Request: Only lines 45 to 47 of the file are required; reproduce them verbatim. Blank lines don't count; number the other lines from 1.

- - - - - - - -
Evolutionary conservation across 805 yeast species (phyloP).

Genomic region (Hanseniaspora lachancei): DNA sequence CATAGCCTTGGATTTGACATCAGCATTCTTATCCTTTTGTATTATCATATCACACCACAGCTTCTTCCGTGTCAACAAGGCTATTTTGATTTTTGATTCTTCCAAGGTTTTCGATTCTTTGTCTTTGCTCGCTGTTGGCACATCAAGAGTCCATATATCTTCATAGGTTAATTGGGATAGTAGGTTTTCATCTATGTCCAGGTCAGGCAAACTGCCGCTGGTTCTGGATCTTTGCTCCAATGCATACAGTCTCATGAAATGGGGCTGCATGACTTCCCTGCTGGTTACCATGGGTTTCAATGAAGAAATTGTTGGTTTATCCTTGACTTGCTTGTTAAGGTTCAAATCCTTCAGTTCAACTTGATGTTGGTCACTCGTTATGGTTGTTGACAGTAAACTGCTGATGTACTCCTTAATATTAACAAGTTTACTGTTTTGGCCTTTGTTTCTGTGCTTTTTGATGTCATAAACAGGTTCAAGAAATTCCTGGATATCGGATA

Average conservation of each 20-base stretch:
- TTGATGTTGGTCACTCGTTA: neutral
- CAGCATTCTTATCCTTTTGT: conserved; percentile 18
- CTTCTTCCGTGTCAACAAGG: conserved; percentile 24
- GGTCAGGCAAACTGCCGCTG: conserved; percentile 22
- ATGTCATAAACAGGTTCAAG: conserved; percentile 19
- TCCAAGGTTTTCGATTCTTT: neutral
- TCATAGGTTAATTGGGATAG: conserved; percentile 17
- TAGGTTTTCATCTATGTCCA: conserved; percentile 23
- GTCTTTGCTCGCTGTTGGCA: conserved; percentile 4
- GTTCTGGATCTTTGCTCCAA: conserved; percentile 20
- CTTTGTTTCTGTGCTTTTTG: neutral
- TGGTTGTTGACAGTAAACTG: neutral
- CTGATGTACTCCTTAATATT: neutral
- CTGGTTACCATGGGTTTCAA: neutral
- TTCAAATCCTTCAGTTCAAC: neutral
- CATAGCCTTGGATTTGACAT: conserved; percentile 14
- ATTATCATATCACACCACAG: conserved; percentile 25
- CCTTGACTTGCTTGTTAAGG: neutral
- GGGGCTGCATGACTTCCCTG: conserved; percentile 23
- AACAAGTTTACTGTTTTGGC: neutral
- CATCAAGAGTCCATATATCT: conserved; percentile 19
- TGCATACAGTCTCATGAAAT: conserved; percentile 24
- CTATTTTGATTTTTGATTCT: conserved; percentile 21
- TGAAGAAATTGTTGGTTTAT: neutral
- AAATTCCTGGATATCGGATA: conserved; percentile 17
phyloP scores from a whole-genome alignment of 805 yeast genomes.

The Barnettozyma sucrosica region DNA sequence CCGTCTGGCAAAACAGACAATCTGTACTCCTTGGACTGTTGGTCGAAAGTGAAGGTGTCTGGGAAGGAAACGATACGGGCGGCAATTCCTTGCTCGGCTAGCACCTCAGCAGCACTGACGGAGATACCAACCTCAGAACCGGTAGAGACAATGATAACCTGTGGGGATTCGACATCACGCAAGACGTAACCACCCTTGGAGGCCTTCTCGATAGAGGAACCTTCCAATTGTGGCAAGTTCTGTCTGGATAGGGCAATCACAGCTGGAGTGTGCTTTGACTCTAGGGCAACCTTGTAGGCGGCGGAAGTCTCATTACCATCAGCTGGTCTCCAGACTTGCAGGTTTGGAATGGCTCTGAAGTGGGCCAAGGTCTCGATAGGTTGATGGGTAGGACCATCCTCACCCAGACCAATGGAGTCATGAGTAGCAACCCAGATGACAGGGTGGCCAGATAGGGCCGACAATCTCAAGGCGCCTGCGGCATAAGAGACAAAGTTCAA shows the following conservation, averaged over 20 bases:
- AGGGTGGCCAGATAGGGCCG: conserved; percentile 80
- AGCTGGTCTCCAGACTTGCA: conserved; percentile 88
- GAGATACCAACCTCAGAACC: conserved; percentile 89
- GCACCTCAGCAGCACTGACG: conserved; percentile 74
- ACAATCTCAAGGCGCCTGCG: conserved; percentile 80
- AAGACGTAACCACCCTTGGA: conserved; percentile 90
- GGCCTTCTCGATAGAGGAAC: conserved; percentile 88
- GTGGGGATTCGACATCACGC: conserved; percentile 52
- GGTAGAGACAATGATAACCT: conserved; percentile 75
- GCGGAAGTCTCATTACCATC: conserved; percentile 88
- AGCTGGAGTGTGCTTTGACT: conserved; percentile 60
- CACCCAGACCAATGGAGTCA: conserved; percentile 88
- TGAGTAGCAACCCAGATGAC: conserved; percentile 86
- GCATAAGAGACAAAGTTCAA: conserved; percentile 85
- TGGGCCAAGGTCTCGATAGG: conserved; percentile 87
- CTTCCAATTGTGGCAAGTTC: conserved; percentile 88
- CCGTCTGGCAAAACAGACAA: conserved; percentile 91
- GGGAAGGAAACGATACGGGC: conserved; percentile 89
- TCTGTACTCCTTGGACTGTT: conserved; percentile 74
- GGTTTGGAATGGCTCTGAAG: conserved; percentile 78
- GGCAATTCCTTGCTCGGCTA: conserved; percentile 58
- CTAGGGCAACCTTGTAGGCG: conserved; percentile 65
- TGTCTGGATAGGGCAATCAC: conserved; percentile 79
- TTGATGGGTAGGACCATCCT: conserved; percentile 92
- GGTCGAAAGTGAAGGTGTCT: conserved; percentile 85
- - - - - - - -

- TGGGCCAAGGTCTCGATAGG: conserved; percentile 87
- CTTCCAATTGTGGCAAGTTC: conserved; percentile 88
- CCGTCTGGCAAAACAGACAA: conserved; percentile 91